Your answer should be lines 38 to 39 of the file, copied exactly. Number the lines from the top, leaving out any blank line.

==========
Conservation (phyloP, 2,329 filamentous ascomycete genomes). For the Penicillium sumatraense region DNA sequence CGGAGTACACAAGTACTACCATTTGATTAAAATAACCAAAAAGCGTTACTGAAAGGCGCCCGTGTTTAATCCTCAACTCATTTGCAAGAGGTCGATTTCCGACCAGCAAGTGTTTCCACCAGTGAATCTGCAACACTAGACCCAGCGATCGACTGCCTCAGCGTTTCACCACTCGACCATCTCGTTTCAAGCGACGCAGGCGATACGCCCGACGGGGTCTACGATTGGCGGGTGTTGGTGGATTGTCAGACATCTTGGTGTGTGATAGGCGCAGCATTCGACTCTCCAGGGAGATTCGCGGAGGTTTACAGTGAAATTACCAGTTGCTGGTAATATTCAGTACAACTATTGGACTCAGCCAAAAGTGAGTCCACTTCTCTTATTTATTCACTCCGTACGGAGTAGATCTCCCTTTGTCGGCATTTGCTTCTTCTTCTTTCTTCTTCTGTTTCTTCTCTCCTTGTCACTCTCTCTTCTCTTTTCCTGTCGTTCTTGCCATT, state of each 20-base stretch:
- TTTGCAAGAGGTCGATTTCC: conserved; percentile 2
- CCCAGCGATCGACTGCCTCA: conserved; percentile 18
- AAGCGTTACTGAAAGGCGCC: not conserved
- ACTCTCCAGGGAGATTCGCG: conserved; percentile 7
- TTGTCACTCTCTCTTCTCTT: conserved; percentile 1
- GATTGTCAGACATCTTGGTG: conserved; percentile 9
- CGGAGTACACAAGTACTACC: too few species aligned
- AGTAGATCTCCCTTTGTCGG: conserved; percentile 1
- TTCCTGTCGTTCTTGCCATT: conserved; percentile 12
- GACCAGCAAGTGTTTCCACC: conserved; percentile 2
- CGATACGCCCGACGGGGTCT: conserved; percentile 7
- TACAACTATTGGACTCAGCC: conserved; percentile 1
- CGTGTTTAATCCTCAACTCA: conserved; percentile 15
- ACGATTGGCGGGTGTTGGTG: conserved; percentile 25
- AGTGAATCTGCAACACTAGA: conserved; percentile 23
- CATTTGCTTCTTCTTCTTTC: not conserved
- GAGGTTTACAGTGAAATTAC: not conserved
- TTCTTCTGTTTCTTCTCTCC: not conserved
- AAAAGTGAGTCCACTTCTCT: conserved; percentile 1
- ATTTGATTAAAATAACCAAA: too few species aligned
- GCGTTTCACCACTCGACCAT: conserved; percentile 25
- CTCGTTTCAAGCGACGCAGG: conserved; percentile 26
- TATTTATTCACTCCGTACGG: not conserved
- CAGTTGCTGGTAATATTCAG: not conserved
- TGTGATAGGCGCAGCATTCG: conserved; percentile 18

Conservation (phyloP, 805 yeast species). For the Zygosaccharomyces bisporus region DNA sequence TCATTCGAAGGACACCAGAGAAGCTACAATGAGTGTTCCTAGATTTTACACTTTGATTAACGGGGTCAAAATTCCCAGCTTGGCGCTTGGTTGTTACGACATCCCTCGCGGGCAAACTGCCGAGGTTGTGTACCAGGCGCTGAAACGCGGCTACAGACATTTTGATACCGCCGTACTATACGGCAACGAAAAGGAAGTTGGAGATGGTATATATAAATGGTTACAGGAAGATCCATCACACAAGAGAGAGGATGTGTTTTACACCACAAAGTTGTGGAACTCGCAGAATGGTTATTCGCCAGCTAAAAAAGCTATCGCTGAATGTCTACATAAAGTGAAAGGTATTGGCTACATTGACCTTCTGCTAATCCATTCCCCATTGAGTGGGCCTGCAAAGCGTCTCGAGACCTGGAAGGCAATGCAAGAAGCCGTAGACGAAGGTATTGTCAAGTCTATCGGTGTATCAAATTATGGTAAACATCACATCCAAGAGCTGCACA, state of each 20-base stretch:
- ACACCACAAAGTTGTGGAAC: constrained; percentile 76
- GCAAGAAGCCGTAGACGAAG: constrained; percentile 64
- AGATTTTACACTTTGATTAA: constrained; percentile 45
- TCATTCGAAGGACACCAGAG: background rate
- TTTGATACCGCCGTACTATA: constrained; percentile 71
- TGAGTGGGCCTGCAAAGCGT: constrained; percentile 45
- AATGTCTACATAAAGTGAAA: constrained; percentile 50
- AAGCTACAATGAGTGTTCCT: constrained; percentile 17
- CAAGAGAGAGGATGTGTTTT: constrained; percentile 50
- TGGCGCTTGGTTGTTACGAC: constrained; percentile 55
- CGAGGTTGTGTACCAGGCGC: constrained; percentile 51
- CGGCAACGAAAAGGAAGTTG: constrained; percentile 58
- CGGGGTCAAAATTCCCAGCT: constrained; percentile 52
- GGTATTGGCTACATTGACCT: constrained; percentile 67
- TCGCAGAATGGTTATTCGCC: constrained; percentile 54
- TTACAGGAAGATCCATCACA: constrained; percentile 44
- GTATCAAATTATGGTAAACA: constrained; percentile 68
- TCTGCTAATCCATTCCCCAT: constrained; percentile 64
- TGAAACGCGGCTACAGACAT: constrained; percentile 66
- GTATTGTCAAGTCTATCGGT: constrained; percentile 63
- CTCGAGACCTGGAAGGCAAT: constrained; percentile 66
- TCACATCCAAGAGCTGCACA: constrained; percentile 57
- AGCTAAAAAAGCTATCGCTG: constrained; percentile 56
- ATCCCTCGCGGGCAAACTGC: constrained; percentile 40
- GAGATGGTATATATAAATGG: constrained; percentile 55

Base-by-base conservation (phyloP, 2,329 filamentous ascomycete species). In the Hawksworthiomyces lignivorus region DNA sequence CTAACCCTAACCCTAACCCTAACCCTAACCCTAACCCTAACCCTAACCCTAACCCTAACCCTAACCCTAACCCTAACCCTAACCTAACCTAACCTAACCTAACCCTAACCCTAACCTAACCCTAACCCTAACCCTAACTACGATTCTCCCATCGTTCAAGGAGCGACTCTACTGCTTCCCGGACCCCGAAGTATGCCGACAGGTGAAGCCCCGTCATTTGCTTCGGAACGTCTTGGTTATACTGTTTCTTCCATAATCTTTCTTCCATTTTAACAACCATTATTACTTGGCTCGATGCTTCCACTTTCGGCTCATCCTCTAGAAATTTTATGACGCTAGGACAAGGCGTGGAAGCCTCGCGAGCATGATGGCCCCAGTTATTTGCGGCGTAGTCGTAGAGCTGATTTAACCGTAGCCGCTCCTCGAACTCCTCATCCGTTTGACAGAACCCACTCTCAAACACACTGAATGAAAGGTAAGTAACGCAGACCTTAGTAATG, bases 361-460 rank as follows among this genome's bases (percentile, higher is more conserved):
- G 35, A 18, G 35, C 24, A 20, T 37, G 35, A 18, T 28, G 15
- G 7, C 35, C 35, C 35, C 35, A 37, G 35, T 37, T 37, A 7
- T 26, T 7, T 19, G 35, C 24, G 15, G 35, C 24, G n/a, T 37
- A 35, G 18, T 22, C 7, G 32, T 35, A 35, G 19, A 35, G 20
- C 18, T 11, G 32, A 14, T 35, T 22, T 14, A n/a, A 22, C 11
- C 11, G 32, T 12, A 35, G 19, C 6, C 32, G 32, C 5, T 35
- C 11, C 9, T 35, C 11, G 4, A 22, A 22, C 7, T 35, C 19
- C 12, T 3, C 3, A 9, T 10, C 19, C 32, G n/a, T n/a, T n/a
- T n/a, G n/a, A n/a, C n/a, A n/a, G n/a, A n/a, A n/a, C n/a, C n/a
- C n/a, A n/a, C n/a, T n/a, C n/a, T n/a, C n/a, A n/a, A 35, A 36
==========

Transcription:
- CGAGGTTGTGTACCAGGCGC: constrained; percentile 51
- CGGCAACGAAAAGGAAGTTG: constrained; percentile 58